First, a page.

Karen - But the reason I recommend this is, because I think there are lot of adoptees similar to myself out there who feel unmothered, who either have had issues or lack of attachment to their adoptive mother, and/or, their biological mother, or have experienced as I have that secondary rejection from their biological mother. And I found this book to be just amazingly helpful because she lays out in this book why mothers are so important to a child’s identity formation. What a mother really means to a child and why the severing of that mother bond is so damaging. And then how we can recover from it. And it’s not just kind of high level you know, a lot of these self help books, you get a lot of real high level, yes we can all recover from it if we just do this. And then there’s no practical information on how to accomplish that, right? And one of the things I love so much about this book is, she gives practical exercises that you can do to help yourself recover. I’m not gonna say heal, because I’m kind of skeptical about that whole idea of healing. But recover from this break in the bond that should be the most sacred bond between a mother and a child. So I just found it really helpful. And I’m still, it’s a book that I’m gonna keep using for a long time because there is so much in here to help you recover. And recovery is slow, it’s not something that, it’s not like you’re gonna read the book and then whoo, I’m fixed! That’s it, everything’s better!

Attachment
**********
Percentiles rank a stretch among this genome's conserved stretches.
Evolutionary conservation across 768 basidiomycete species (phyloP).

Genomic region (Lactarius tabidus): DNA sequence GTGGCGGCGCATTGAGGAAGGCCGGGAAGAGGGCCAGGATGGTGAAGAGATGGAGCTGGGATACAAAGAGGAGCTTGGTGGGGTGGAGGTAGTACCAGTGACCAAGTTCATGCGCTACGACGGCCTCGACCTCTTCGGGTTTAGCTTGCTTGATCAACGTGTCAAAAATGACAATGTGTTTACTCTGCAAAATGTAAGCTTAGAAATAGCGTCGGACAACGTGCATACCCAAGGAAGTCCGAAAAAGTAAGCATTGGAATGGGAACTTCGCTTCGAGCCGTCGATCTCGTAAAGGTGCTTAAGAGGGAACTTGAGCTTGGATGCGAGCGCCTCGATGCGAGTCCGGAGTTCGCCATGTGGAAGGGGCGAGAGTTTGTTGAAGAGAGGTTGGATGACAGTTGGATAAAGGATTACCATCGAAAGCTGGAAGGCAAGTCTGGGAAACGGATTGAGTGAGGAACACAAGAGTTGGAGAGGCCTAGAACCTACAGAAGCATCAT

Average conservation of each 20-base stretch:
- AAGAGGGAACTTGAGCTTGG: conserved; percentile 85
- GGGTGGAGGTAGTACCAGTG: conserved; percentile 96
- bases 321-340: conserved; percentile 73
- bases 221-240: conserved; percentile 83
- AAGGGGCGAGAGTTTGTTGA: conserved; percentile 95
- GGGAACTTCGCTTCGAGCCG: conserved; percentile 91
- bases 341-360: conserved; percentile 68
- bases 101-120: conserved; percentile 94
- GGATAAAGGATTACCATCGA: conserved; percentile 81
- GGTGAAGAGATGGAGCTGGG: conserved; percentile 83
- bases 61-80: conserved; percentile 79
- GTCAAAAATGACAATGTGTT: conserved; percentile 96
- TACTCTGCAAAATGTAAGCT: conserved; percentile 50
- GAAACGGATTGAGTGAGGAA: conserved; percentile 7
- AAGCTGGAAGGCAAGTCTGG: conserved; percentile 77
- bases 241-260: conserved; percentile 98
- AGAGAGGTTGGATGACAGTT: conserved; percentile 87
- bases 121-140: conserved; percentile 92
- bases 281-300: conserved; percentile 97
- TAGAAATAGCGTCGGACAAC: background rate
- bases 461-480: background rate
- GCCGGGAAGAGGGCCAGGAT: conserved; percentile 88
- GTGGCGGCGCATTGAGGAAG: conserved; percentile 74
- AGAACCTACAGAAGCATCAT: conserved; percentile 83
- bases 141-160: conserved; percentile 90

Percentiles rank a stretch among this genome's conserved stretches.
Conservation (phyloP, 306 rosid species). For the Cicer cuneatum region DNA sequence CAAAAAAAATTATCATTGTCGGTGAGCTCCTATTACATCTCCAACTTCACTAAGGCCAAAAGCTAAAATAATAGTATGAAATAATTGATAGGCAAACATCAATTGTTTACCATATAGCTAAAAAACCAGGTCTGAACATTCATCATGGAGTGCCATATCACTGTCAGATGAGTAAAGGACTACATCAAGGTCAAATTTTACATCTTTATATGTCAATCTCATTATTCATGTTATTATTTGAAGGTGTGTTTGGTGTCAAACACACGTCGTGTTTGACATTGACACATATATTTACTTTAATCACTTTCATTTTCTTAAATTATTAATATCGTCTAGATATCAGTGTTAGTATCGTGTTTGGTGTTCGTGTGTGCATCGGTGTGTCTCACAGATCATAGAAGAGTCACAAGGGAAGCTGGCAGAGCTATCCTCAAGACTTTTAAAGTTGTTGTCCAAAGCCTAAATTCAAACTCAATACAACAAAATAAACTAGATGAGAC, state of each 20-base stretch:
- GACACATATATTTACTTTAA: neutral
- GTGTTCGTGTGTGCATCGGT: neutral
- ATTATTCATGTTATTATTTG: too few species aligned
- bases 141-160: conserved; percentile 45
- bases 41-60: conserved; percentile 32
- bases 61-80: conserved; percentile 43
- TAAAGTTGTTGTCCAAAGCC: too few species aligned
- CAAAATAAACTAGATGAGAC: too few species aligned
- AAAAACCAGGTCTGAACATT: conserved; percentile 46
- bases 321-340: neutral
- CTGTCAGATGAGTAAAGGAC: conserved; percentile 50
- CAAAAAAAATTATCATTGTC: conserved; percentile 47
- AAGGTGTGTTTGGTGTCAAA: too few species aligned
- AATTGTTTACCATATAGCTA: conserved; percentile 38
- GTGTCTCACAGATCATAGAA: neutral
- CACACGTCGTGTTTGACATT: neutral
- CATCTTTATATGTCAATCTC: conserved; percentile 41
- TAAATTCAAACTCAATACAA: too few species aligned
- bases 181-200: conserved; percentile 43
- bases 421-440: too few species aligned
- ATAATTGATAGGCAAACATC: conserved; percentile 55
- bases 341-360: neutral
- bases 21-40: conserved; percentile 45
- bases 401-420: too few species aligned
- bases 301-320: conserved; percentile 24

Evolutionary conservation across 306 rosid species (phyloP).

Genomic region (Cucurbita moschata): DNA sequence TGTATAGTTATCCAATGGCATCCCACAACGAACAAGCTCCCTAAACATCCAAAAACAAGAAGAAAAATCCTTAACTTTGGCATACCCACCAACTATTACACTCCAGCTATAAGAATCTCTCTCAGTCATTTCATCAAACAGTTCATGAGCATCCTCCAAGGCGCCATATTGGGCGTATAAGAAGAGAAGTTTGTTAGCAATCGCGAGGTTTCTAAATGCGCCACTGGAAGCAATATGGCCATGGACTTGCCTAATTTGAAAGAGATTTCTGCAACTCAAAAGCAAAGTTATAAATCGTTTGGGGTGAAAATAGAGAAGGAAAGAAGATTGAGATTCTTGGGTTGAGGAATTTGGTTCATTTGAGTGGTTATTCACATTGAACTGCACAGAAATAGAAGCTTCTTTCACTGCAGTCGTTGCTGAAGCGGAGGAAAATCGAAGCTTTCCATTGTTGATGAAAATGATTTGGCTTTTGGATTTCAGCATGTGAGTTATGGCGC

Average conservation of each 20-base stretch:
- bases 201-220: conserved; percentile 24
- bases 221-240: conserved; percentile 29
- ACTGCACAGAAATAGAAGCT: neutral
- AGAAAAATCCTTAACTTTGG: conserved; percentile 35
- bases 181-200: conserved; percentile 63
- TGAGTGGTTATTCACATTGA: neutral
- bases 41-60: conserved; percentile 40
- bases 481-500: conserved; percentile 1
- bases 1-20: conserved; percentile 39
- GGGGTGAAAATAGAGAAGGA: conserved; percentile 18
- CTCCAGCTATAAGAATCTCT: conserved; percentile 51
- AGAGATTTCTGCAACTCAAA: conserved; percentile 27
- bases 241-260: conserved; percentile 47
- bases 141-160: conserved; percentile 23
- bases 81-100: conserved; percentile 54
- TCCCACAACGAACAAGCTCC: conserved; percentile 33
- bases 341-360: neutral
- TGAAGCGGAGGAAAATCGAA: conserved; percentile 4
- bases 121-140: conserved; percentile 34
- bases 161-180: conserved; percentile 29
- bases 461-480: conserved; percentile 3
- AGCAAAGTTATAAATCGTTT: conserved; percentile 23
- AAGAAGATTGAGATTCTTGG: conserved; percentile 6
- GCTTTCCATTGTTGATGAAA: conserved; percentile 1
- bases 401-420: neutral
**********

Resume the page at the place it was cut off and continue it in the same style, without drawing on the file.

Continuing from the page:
Haley - Yep!

Karen - So yeah, it’s a book that I keep right next to me, and it’s a book that I’ve been kind of working through.

Haley - Oh, it sounds so good, I was looking at it online and thinking, I could probably use this. Thank you! Thanks so much, I love that. Karen, where can we connect with you online?

Karen – Many, many places, too many. But probably you can find all of them by going to my website, karenpickell.com which is where my blog is. My blog is called Between, fittingly enough. Because I feel always that I am between. And then from there you can link to Adoptee Reading, you can find a link to where you can buy my book, so yeah, everything’s there.

Haley - Yes! And your social media profiles, all that.

Karen - Yes, yes.

Haley - Awesome! Wonderful, thanks so much for coming on this show. I really, really appreciate it and I loved hearing your story.

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So I mentioned at the top of the show, that there is gonna be an opportunity for us to connect in person. I was invited to speak at the American Adoption Conference which is coming up in April 2019 in Washington D.C., and I would love to see you there. So if you are in the D.C. area, or if you’re able to travel there, I’d love to connect with you. You can find out more information about the conference at americanadoptioncongress.org. And I will also be putting links to where you can register in the show notes or find me on social media and I can DM you the link. I’m so honored to be able to share with you there and of course I will be speaking about the value of adoptee voices and how we can change the conversation about adoption. Because I truly believe that. So please let me know if you’re coming. So that we can say hi. As always I wanna just say a high thank you to my Patreon supporters. Without your monthly support, I would not be able to do a show every single week. And your support pays for editing and hosting and all the costs of running a podcast. If you’d like to join with my monthly supporters, you can go over to adopteeson.com/partner and find out details and all the bonuses that you get when you sign up to be a supporter. And I’m just so, so grateful for you. Thanks so much for listening! Let’s talk again next Friday.